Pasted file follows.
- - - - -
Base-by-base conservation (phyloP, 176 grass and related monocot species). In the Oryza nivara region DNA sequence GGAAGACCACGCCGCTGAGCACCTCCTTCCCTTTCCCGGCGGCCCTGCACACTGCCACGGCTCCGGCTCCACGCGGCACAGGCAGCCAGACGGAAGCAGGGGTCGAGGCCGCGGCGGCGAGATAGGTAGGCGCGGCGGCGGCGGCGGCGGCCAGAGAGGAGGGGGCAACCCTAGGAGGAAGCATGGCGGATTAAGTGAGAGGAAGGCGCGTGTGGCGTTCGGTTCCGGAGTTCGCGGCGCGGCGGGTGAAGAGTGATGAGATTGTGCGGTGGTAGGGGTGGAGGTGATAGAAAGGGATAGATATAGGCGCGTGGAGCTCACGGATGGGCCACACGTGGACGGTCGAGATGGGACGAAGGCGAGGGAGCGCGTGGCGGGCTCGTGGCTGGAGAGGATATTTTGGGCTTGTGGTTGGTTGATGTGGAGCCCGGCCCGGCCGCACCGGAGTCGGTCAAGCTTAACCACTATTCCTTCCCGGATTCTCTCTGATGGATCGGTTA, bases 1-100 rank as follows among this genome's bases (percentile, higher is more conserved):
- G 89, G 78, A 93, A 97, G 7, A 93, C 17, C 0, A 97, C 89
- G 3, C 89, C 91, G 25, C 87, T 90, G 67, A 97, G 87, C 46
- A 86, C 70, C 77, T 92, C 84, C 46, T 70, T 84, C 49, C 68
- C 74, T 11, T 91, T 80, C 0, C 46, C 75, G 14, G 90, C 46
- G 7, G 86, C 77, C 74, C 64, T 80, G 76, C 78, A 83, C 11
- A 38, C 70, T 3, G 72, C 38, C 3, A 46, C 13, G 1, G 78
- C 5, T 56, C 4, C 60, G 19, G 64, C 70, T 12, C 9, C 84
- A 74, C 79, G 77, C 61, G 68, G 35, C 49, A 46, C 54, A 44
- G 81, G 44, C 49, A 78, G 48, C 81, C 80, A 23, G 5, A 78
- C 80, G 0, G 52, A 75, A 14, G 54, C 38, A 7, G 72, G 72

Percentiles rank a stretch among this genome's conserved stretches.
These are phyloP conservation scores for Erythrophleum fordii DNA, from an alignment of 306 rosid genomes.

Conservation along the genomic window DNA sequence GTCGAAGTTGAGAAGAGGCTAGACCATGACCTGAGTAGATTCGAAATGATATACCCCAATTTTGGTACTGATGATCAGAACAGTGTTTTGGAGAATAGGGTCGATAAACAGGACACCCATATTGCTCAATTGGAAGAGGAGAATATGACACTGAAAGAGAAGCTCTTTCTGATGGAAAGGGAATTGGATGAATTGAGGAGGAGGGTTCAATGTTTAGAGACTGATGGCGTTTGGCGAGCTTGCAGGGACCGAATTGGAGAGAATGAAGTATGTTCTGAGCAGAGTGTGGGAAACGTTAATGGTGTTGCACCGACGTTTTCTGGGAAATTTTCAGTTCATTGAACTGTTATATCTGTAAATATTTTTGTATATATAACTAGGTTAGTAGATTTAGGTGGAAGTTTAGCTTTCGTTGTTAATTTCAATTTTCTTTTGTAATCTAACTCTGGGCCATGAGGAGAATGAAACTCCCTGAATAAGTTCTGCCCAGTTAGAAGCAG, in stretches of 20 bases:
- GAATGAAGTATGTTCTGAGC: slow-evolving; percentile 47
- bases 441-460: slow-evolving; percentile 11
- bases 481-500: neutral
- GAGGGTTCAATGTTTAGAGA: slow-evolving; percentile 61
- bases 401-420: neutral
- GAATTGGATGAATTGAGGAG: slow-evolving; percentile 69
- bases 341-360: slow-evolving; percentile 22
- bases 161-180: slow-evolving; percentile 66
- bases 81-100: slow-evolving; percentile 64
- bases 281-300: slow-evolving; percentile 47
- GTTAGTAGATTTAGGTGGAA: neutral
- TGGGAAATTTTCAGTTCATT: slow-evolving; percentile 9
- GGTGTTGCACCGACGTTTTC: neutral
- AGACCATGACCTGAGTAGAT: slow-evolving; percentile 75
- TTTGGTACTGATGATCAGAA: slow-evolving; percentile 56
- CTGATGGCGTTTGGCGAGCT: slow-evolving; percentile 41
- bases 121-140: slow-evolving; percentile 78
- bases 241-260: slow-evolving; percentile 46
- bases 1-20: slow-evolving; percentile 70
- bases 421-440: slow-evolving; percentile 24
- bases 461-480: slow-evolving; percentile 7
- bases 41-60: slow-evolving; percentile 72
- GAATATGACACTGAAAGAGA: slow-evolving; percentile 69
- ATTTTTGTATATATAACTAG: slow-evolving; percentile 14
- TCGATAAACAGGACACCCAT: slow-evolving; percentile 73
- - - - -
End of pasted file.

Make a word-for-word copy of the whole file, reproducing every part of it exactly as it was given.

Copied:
Base-by-base conservation (phyloP, 176 grass and related monocot species). In the Oryza nivara region DNA sequence GGAAGACCACGCCGCTGAGCACCTCCTTCCCTTTCCCGGCGGCCCTGCACACTGCCACGGCTCCGGCTCCACGCGGCACAGGCAGCCAGACGGAAGCAGGGGTCGAGGCCGCGGCGGCGAGATAGGTAGGCGCGGCGGCGGCGGCGGCGGCCAGAGAGGAGGGGGCAACCCTAGGAGGAAGCATGGCGGATTAAGTGAGAGGAAGGCGCGTGTGGCGTTCGGTTCCGGAGTTCGCGGCGCGGCGGGTGAAGAGTGATGAGATTGTGCGGTGGTAGGGGTGGAGGTGATAGAAAGGGATAGATATAGGCGCGTGGAGCTCACGGATGGGCCACACGTGGACGGTCGAGATGGGACGAAGGCGAGGGAGCGCGTGGCGGGCTCGTGGCTGGAGAGGATATTTTGGGCTTGTGGTTGGTTGATGTGGAGCCCGGCCCGGCCGCACCGGAGTCGGTCAAGCTTAACCACTATTCCTTCCCGGATTCTCTCTGATGGATCGGTTA, bases 1-100 rank as follows among this genome's bases (percentile, higher is more conserved):
- G 89, G 78, A 93, A 97, G 7, A 93, C 17, C 0, A 97, C 89
- G 3, C 89, C 91, G 25, C 87, T 90, G 67, A 97, G 87, C 46
- A 86, C 70, C 77, T 92, C 84, C 46, T 70, T 84, C 49, C 68
- C 74, T 11, T 91, T 80, C 0, C 46, C 75, G 14, G 90, C 46
- G 7, G 86, C 77, C 74, C 64, T 80, G 76, C 78, A 83, C 11
- A 38, C 70, T 3, G 72, C 38, C 3, A 46, C 13, G 1, G 78
- C 5, T 56, C 4, C 60, G 19, G 64, C 70, T 12, C 9, C 84
- A 74, C 79, G 77, C 61, G 68, G 35, C 49, A 46, C 54, A 44
- G 81, G 44, C 49, A 78, G 48, C 81, C 80, A 23, G 5, A 78
- C 80, G 0, G 52, A 75, A 14, G 54, C 38, A 7, G 72, G 72

Percentiles rank a stretch among this genome's conserved stretches.
These are phyloP conservation scores for Erythrophleum fordii DNA, from an alignment of 306 rosid genomes.

Conservation along the genomic window DNA sequence GTCGAAGTTGAGAAGAGGCTAGACCATGACCTGAGTAGATTCGAAATGATATACCCCAATTTTGGTACTGATGATCAGAACAGTGTTTTGGAGAATAGGGTCGATAAACAGGACACCCATATTGCTCAATTGGAAGAGGAGAATATGACACTGAAAGAGAAGCTCTTTCTGATGGAAAGGGAATTGGATGAATTGAGGAGGAGGGTTCAATGTTTAGAGACTGATGGCGTTTGGCGAGCTTGCAGGGACCGAATTGGAGAGAATGAAGTATGTTCTGAGCAGAGTGTGGGAAACGTTAATGGTGTTGCACCGACGTTTTCTGGGAAATTTTCAGTTCATTGAACTGTTATATCTGTAAATATTTTTGTATATATAACTAGGTTAGTAGATTTAGGTGGAAGTTTAGCTTTCGTTGTTAATTTCAATTTTCTTTTGTAATCTAACTCTGGGCCATGAGGAGAATGAAACTCCCTGAATAAGTTCTGCCCAGTTAGAAGCAG, in stretches of 20 bases:
- GAATGAAGTATGTTCTGAGC: slow-evolving; percentile 47
- bases 441-460: slow-evolving; percentile 11
- bases 481-500: neutral
- GAGGGTTCAATGTTTAGAGA: slow-evolving; percentile 61
- bases 401-420: neutral
- GAATTGGATGAATTGAGGAG: slow-evolving; percentile 69
- bases 341-360: slow-evolving; percentile 22
- bases 161-180: slow-evolving; percentile 66
- bases 81-100: slow-evolving; percentile 64
- bases 281-300: slow-evolving; percentile 47
- GTTAGTAGATTTAGGTGGAA: neutral
- TGGGAAATTTTCAGTTCATT: slow-evolving; percentile 9
- GGTGTTGCACCGACGTTTTC: neutral
- AGACCATGACCTGAGTAGAT: slow-evolving; percentile 75
- TTTGGTACTGATGATCAGAA: slow-evolving; percentile 56
- CTGATGGCGTTTGGCGAGCT: slow-evolving; percentile 41
- bases 121-140: slow-evolving; percentile 78
- bases 241-260: slow-evolving; percentile 46
- bases 1-20: slow-evolving; percentile 70
- bases 421-440: slow-evolving; percentile 24
- bases 461-480: slow-evolving; percentile 7
- bases 41-60: slow-evolving; percentile 72
- GAATATGACACTGAAAGAGA: slow-evolving; percentile 69
- ATTTTTGTATATATAACTAG: slow-evolving; percentile 14
- TCGATAAACAGGACACCCAT: slow-evolving; percentile 73